Ask how you can help.
Your son or daughter may have specific ideas about ways you can assist. Your editing skills may be the second pair of eyes needed to critique a resume; your managerial skills could be useful as a mock interviewer; your research skills might uncover some new job leads. Think about how your role as something other than mom or dad could be helpful.
But don’t be pushy: Let your new grad take the lead.
Suggest a visit to the campus career center.
The campus career center provides a wealth of job search resources—job postings, career fairs, resume assistance, and career counseling, just to name a few. Make sure your son or daughter is aware of the office. If your new grad isn’t near his or her alma mater, suggest that he/she call the career services offices at local colleges and ask if help is available.
Offer networking contacts.
Networking is one of the most effective ways to find a job. With your child’s permission, talk to your co-workers about your son or daughter’s job search. Discuss it with neighbors and friends. You never know who may know of a job opportunity.
Be ready to hear new ideas.
Your new grad may mention attending graduate school or raise a new career goal. Listen to new ideas with an open mind, making positive suggestions when appropriate. Ask open-ended questions to show your son or daughter that you’re interested—and the answers will help your new grad think through the new ideas.
Provide a sounding board when frustrations overflow.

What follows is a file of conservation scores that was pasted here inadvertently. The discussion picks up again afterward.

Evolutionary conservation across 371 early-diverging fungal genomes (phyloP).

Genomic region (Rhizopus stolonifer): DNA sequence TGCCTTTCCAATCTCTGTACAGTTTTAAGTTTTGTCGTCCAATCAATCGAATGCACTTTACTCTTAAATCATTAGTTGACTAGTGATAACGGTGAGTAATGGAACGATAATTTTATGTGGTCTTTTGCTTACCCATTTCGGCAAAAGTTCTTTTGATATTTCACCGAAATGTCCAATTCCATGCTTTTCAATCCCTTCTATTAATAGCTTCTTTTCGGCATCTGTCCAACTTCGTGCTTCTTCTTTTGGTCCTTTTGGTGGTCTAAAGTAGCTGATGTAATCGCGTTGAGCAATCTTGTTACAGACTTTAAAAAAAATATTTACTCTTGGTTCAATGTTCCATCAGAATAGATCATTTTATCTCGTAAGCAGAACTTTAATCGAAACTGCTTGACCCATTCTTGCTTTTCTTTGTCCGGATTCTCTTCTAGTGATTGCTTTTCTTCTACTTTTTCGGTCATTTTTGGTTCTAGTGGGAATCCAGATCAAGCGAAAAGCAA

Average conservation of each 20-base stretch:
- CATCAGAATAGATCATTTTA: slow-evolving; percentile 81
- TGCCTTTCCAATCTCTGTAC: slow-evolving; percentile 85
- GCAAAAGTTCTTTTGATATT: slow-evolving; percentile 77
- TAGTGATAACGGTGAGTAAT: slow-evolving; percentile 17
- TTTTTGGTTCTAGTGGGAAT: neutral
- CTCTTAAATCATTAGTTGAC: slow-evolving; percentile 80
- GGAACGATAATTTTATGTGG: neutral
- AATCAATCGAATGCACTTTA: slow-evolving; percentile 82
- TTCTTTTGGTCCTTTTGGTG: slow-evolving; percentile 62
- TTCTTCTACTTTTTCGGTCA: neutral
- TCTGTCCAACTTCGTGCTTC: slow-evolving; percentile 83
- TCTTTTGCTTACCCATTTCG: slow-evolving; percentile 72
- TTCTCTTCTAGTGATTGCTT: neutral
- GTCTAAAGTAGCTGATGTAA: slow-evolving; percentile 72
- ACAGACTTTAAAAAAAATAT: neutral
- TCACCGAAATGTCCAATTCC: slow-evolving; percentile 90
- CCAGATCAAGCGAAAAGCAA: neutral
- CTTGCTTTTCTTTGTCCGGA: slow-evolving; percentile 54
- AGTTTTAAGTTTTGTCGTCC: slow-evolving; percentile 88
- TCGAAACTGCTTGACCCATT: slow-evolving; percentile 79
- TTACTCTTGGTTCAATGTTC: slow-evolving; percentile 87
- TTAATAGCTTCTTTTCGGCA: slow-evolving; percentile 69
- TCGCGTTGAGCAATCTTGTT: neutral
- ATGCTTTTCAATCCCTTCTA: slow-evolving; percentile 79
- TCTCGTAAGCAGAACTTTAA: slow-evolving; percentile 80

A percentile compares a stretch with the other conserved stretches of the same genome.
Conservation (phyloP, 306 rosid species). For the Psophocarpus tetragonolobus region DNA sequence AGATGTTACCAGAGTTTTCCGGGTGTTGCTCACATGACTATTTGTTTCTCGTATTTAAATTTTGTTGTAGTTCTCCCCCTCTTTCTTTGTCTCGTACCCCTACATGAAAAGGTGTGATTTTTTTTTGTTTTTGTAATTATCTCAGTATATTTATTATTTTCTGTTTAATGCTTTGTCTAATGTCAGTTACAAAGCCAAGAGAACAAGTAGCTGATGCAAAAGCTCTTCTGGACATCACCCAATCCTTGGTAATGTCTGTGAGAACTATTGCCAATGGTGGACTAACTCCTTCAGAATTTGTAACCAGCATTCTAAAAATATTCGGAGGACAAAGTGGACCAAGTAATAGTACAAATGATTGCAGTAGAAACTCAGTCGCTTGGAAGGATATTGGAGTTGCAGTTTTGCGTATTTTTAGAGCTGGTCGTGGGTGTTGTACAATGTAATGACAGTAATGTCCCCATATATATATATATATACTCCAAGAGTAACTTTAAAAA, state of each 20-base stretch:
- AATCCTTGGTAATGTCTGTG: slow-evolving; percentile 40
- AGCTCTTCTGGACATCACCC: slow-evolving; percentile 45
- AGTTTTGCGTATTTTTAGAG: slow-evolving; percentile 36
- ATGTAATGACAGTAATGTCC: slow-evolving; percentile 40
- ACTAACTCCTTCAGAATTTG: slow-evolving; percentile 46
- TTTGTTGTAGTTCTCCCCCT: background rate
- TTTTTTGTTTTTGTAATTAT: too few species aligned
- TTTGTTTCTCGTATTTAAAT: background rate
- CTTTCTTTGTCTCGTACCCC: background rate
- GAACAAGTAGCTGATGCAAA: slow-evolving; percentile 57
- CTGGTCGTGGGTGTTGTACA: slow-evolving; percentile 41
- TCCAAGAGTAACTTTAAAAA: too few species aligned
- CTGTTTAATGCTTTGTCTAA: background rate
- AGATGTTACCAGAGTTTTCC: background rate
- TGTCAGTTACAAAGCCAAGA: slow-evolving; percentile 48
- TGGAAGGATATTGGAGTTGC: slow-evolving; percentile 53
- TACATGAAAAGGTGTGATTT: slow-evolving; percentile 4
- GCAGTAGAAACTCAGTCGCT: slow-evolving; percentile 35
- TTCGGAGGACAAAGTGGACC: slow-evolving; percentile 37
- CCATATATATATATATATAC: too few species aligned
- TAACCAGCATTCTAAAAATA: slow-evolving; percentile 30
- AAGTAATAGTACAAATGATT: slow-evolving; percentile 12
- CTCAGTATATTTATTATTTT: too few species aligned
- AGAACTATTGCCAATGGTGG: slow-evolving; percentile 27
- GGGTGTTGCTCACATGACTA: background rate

The nightly news about unemployment is stressful. Imagine trying to complete your studies and conduct a job search, too. If your child calls to talk, but really needs to vent, listen. Sometimes the best thing you can say is nothing at all.
Give an early graduation present with the job search in mind.
Don’t wait until May to say congratulations. Now is a great time to give a graduation present that will be used during the job search and first year on the job. Looking for ideas? Interview suits, briefcases, portfolios, and memory sticks are great gifts for the new grad.
Reassure your new grad that a tough job market is temporary.
The ebb and flow of the economy is constant, and brighter days lie ahead. You’ve likely experienced similar ups and downs. Convey your experience to your new grad.
Look and listen for signs of depression.
If your son or daughter talks about skipping class, exhaustion, or loss of appetite, he or she might need some help. If your student is still on campus, contact appropriate campus representatives (residence life offices, counseling centers, and so forth) for help.
Remind your new grad that you are proud of his or her accomplishments.
A sour economy should not take away the success of earning a college degree. Be sure your son or daughter knows that you are proud of this achievement. Send a card or make a phone call to specifically convey this message.
by Kelli Robinson. Courtesy of the National Association of Colleges and Employers, copyright holder.